When Shaming Goes Wrong

There’s a disturbing trend I’ve been noticing of late and I want to address it as it’s something that has been on my mind for a bit. This will be a longer read but bear with me.

This need to shame folks into supporting our causes is something that needs to stop. This can extend from a variety of topics from politics, race and discrimination or even pop culture and maybe it’s because I’m around more liberal than conservative leaning people on a daily basis but on social media they are the biggest culprits of this shaming mentality. You can’t shame people into thinking like you because it’ll only create resentment and backlash in the end.

I can think of many examples of this. In politics, people want to label those who support Donald Trump or voted for him as just inherently bad people. Now I’m not going to defend Trump’s character because he is an overall sleazy person but he did a great job of speaking to the anger and resentment many feel in this country and some of those emotions are a result of these people being tired of being told how trash they are. I’d get fed up too if I’m constantly told about how privileged I am even if I’m not personally living that reality. If that’s not bad enough, I’d feel even worse not being able to defend myself because no one wants to listen to what I have to say. Say what you will about Trump but his message resonated with many people who felt forgotten about in 2016 and still does today even if the majority of us know deep down that he is a con man.

The friends who I’ve talked to that are brave enough to admit they voted for Trump know he’s not perfect by any means and don’t like him all that much but do respect his unapologetic ways and I personally can’t be mad at that because I understand where it comes from in a society that is forcing people to apologize for every and anything they said or did even if it was 20 or 30 years ago. Yup I’m talking about you Beto as you’ve been guilted to embark on an apology tour.

Surviving R Kelly

With popular culture and I’ve kept quiet on this but a lot of folks have asked me how I felt about R. Kelly and the documentary that came out earlier this year. I’ll say this, for me a lot of the outrage came across as hypocritical. I’m in no way defending his actions and assuming the accusations are true he will be dealt with but acting like people should boycott listening to his music when the man is a musical genius and has put out a lot of great music in the past 20+ years is crazy to me. It is possible to separate the craft from the person and if I feel like listening to the Ignition remix before I go out to party, I’m gonna do that.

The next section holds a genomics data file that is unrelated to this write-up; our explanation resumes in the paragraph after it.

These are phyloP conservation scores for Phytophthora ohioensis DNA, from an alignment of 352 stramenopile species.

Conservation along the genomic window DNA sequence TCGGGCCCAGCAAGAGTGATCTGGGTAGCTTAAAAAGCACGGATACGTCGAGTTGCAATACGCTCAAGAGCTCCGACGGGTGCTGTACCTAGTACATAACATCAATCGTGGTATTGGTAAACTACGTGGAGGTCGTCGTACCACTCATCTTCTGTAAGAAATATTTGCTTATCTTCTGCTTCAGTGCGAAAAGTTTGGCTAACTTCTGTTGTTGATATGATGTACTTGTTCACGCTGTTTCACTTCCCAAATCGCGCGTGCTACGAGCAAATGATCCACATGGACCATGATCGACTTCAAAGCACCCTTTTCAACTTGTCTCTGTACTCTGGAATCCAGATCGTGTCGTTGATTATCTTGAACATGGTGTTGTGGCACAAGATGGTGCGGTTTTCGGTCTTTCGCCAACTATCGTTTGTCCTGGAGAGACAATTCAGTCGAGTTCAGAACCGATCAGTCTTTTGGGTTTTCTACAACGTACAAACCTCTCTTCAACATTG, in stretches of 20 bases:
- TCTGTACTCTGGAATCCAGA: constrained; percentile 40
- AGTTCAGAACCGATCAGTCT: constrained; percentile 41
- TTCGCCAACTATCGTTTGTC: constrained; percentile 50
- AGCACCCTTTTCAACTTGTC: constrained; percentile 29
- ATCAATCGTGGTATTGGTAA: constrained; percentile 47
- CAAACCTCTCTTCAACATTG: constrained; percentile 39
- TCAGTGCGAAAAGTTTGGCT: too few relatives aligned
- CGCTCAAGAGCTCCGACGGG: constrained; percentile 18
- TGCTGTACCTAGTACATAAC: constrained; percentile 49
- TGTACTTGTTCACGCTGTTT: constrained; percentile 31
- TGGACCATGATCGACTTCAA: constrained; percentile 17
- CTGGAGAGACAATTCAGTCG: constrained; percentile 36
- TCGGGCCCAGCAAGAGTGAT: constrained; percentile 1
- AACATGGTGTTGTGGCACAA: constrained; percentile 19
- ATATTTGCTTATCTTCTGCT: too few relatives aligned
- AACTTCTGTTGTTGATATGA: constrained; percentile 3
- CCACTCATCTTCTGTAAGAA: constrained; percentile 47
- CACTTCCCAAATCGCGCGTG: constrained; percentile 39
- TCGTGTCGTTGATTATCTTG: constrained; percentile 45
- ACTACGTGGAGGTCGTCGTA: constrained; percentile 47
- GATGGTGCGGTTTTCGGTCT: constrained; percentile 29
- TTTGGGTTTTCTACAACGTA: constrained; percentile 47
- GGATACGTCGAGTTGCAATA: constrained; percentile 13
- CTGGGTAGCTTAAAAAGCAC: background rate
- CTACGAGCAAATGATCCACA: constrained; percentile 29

F. Scott Fitzgerald once said “the test of a first-rate intelligence is the ability to hold two opposed ideas in mind at the same time and still retain the ability to function” and this quote certainly rings true with R. Kelly. After all, if we were to dismiss every celebrity for their past transgressions we’d be hard pressed to find folks in the entertainment industry who are of perfect moral standing. Me not listening to his past music now because of a documentary that came out two months ago is absurd, I guess Bump N Grind all of a sudden became a trash song now and I can no longer vibe to it because of Surviving R. Kelly? That’s silly and it’s not a coincidence that his music streaming went up significantly AFTER the release of the documentary.

Lastly I’m gonna talk about white privilege. I’ve talked to a few friends about this that happen to be white and they don’t deny the existence of white privilege but when we discount their opinions and experience because of their whiteness that’s a big problem too. It no longer turns into a productive conversation about us finding common ground or solutions on how we can fix things but instead turns into a one sided rant session where white people get told how wrong they are about everything. Can you see how that would create backlash?

That type of backlash creates a resentment and immediately puts folks on the defensive, some even go to the extreme of joining a hateful Alt-Right movement and while that’s a terrible thing to me I can understand the thought process behind why someone would get to that point.

The moral of the story is this, if you want support for your cause, be willing to have those conversations instead of labeling the minute someone disagrees with you or challenges your view point. Some people are brick walls and lost causes at the end of the day but there are others that want to understand and just don’t know how to go about doing so and that’s ok too. Taking the time to educate or share your experience rather than rant and rave at people who have no idea what that experience may be like will get us all further and create a more inclusive environment.

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One Comment on “When Shaming Goes Wrong

  1. I agree that social media and new media definitely influence our opinions. Most people are afraid to to oppose the general consensus. Great article!

    Liked by 1 person

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